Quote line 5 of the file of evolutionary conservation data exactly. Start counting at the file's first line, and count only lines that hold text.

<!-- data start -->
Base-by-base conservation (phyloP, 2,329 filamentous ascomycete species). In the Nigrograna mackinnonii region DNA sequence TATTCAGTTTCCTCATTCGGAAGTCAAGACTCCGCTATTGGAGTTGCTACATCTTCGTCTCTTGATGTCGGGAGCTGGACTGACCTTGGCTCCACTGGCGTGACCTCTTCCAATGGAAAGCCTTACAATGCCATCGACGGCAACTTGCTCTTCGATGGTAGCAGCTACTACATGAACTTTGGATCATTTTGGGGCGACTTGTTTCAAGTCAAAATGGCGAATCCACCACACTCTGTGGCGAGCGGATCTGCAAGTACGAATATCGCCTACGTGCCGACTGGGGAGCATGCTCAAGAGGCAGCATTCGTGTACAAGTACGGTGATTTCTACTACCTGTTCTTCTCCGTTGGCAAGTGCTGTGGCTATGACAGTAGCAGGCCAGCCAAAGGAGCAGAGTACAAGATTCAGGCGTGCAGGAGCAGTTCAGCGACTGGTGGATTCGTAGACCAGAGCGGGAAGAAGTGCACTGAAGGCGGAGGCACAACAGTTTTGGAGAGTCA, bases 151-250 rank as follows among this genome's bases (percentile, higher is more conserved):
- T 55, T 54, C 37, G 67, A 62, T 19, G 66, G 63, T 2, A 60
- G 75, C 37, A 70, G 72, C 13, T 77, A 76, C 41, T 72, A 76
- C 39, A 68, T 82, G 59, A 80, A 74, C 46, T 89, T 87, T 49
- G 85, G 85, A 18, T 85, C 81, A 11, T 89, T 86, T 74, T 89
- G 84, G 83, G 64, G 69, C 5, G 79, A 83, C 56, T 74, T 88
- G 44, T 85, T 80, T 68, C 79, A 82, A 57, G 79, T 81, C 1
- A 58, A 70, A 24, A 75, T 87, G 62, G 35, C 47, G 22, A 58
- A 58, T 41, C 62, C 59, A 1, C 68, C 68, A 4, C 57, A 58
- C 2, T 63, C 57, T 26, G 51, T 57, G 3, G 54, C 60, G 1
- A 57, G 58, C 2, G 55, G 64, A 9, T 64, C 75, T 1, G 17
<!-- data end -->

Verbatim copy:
- G 85, G 85, A 18, T 85, C 81, A 11, T 89, T 86, T 74, T 89